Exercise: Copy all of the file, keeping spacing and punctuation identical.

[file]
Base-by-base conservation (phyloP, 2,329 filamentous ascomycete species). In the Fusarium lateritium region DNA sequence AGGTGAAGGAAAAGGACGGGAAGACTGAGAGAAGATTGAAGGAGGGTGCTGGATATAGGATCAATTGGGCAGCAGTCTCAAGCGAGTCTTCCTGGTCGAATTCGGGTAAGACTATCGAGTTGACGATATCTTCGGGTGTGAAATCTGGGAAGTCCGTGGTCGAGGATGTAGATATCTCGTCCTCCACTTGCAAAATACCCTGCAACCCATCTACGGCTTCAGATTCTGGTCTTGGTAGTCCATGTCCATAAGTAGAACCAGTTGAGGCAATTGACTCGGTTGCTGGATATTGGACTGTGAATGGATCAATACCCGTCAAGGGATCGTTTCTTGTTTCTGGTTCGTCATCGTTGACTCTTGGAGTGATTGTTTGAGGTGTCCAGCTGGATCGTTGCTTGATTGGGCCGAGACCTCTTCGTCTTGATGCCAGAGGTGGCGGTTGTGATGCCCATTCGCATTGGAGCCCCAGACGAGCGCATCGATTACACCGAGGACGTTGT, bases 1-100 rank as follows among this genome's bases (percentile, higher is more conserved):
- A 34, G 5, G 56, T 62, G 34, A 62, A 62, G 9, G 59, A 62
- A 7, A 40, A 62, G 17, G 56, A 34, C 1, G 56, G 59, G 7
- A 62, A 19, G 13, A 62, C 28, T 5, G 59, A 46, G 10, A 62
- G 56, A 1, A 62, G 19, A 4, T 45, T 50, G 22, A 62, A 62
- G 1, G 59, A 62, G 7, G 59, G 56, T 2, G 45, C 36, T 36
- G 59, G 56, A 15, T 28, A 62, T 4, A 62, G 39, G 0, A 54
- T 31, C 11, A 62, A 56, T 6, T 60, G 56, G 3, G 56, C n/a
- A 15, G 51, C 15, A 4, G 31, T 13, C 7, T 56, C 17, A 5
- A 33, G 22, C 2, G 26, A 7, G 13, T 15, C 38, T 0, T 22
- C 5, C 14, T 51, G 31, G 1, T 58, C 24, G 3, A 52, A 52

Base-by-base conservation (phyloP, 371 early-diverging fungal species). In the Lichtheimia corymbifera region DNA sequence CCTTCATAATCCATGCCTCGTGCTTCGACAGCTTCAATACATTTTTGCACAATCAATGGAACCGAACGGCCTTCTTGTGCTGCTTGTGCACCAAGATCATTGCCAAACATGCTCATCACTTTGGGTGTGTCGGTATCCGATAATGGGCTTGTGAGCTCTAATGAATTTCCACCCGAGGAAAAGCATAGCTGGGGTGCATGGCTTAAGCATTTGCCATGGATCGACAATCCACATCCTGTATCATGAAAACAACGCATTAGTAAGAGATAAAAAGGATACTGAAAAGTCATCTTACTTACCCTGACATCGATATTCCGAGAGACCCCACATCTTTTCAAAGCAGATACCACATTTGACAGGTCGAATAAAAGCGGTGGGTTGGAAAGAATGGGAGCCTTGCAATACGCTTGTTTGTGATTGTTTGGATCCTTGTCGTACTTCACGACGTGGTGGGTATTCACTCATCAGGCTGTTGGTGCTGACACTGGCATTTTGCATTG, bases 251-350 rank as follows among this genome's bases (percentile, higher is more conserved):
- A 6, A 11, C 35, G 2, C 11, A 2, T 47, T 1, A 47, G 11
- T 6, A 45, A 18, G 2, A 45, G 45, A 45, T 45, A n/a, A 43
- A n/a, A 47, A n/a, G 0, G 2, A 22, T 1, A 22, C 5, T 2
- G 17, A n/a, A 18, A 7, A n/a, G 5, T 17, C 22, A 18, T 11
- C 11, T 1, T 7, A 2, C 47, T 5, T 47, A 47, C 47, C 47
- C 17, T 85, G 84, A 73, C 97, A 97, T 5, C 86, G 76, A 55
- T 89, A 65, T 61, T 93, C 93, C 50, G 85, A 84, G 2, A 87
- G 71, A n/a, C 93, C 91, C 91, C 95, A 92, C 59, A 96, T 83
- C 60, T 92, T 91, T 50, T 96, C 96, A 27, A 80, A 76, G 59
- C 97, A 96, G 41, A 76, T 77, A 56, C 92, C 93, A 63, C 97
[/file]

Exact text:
Base-by-base conservation (phyloP, 2,329 filamentous ascomycete species). In the Fusarium lateritium region DNA sequence AGGTGAAGGAAAAGGACGGGAAGACTGAGAGAAGATTGAAGGAGGGTGCTGGATATAGGATCAATTGGGCAGCAGTCTCAAGCGAGTCTTCCTGGTCGAATTCGGGTAAGACTATCGAGTTGACGATATCTTCGGGTGTGAAATCTGGGAAGTCCGTGGTCGAGGATGTAGATATCTCGTCCTCCACTTGCAAAATACCCTGCAACCCATCTACGGCTTCAGATTCTGGTCTTGGTAGTCCATGTCCATAAGTAGAACCAGTTGAGGCAATTGACTCGGTTGCTGGATATTGGACTGTGAATGGATCAATACCCGTCAAGGGATCGTTTCTTGTTTCTGGTTCGTCATCGTTGACTCTTGGAGTGATTGTTTGAGGTGTCCAGCTGGATCGTTGCTTGATTGGGCCGAGACCTCTTCGTCTTGATGCCAGAGGTGGCGGTTGTGATGCCCATTCGCATTGGAGCCCCAGACGAGCGCATCGATTACACCGAGGACGTTGT, bases 1-100 rank as follows among this genome's bases (percentile, higher is more conserved):
- A 34, G 5, G 56, T 62, G 34, A 62, A 62, G 9, G 59, A 62
- A 7, A 40, A 62, G 17, G 56, A 34, C 1, G 56, G 59, G 7
- A 62, A 19, G 13, A 62, C 28, T 5, G 59, A 46, G 10, A 62
- G 56, A 1, A 62, G 19, A 4, T 45, T 50, G 22, A 62, A 62
- G 1, G 59, A 62, G 7, G 59, G 56, T 2, G 45, C 36, T 36
- G 59, G 56, A 15, T 28, A 62, T 4, A 62, G 39, G 0, A 54
- T 31, C 11, A 62, A 56, T 6, T 60, G 56, G 3, G 56, C n/a
- A 15, G 51, C 15, A 4, G 31, T 13, C 7, T 56, C 17, A 5
- A 33, G 22, C 2, G 26, A 7, G 13, T 15, C 38, T 0, T 22
- C 5, C 14, T 51, G 31, G 1, T 58, C 24, G 3, A 52, A 52

Base-by-base conservation (phyloP, 371 early-diverging fungal species). In the Lichtheimia corymbifera region DNA sequence CCTTCATAATCCATGCCTCGTGCTTCGACAGCTTCAATACATTTTTGCACAATCAATGGAACCGAACGGCCTTCTTGTGCTGCTTGTGCACCAAGATCATTGCCAAACATGCTCATCACTTTGGGTGTGTCGGTATCCGATAATGGGCTTGTGAGCTCTAATGAATTTCCACCCGAGGAAAAGCATAGCTGGGGTGCATGGCTTAAGCATTTGCCATGGATCGACAATCCACATCCTGTATCATGAAAACAACGCATTAGTAAGAGATAAAAAGGATACTGAAAAGTCATCTTACTTACCCTGACATCGATATTCCGAGAGACCCCACATCTTTTCAAAGCAGATACCACATTTGACAGGTCGAATAAAAGCGGTGGGTTGGAAAGAATGGGAGCCTTGCAATACGCTTGTTTGTGATTGTTTGGATCCTTGTCGTACTTCACGACGTGGTGGGTATTCACTCATCAGGCTGTTGGTGCTGACACTGGCATTTTGCATTG, bases 251-350 rank as follows among this genome's bases (percentile, higher is more conserved):
- A 6, A 11, C 35, G 2, C 11, A 2, T 47, T 1, A 47, G 11
- T 6, A 45, A 18, G 2, A 45, G 45, A 45, T 45, A n/a, A 43
- A n/a, A 47, A n/a, G 0, G 2, A 22, T 1, A 22, C 5, T 2
- G 17, A n/a, A 18, A 7, A n/a, G 5, T 17, C 22, A 18, T 11
- C 11, T 1, T 7, A 2, C 47, T 5, T 47, A 47, C 47, C 47
- C 17, T 85, G 84, A 73, C 97, A 97, T 5, C 86, G 76, A 55
- T 89, A 65, T 61, T 93, C 93, C 50, G 85, A 84, G 2, A 87
- G 71, A n/a, C 93, C 91, C 91, C 95, A 92, C 59, A 96, T 83
- C 60, T 92, T 91, T 50, T 96, C 96, A 27, A 80, A 76, G 59
- C 97, A 96, G 41, A 76, T 77, A 56, C 92, C 93, A 63, C 97